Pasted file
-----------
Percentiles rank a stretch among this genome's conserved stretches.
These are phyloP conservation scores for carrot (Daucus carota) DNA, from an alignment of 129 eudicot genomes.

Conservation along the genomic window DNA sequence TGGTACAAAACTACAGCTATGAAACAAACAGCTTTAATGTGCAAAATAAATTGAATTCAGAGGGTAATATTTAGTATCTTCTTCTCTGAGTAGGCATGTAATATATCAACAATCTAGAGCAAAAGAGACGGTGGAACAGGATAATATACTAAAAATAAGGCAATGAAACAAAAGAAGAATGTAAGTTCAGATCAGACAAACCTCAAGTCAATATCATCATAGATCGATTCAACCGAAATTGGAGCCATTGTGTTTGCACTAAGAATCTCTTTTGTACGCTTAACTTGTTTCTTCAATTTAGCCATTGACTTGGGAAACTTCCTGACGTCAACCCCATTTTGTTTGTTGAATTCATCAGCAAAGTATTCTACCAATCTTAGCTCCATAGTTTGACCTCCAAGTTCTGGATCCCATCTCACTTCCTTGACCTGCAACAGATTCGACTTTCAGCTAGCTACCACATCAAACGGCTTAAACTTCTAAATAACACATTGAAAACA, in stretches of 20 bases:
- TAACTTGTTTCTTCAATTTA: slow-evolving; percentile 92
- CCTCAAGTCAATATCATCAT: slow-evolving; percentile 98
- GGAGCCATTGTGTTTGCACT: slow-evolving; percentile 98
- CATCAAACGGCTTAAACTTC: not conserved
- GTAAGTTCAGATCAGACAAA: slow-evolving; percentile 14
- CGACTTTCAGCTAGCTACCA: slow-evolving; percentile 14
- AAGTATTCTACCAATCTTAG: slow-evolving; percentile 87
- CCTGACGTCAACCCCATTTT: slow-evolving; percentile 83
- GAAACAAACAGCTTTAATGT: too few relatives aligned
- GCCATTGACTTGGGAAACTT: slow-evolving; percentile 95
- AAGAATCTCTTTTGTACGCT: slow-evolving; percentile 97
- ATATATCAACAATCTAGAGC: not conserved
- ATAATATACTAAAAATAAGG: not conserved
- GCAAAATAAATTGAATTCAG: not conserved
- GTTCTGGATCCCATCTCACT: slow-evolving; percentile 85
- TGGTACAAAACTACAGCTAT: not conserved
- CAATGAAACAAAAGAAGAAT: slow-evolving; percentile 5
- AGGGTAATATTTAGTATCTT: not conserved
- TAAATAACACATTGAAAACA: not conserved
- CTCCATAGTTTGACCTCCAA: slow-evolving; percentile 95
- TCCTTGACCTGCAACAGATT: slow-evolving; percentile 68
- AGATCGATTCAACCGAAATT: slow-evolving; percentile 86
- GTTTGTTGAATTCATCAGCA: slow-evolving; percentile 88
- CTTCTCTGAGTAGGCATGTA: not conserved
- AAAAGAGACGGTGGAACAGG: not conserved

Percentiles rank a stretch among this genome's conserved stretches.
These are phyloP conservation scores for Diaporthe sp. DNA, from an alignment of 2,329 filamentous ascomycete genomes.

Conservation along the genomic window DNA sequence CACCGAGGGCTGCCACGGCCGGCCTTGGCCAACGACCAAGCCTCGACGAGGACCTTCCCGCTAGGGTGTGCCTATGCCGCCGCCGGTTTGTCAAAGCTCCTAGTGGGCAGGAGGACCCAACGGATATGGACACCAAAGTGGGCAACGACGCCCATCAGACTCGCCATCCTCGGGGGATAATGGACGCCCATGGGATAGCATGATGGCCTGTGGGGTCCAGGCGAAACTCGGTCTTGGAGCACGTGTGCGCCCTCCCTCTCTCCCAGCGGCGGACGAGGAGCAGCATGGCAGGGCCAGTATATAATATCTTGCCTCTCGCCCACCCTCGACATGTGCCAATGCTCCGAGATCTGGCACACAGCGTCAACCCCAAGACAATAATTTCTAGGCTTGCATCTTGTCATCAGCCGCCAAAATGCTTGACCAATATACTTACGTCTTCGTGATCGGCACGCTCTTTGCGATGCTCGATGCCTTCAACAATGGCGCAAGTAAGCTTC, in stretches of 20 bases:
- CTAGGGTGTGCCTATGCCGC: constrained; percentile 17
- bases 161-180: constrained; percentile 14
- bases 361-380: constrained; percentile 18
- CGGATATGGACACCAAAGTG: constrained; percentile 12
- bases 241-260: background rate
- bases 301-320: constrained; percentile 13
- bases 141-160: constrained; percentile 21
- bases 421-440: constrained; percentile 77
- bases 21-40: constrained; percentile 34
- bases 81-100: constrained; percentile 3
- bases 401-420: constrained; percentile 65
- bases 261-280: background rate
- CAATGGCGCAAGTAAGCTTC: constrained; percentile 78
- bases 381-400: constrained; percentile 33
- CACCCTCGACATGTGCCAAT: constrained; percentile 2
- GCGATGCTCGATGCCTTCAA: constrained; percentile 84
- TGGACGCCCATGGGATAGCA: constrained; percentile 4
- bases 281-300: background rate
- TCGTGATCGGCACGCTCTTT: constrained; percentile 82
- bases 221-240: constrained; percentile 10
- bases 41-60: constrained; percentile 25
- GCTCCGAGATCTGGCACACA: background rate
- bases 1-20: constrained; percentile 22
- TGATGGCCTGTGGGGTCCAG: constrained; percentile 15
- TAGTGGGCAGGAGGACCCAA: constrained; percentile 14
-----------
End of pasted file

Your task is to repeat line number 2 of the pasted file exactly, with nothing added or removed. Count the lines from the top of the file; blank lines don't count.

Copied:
These are phyloP conservation scores for carrot (Daucus carota) DNA, from an alignment of 129 eudicot genomes.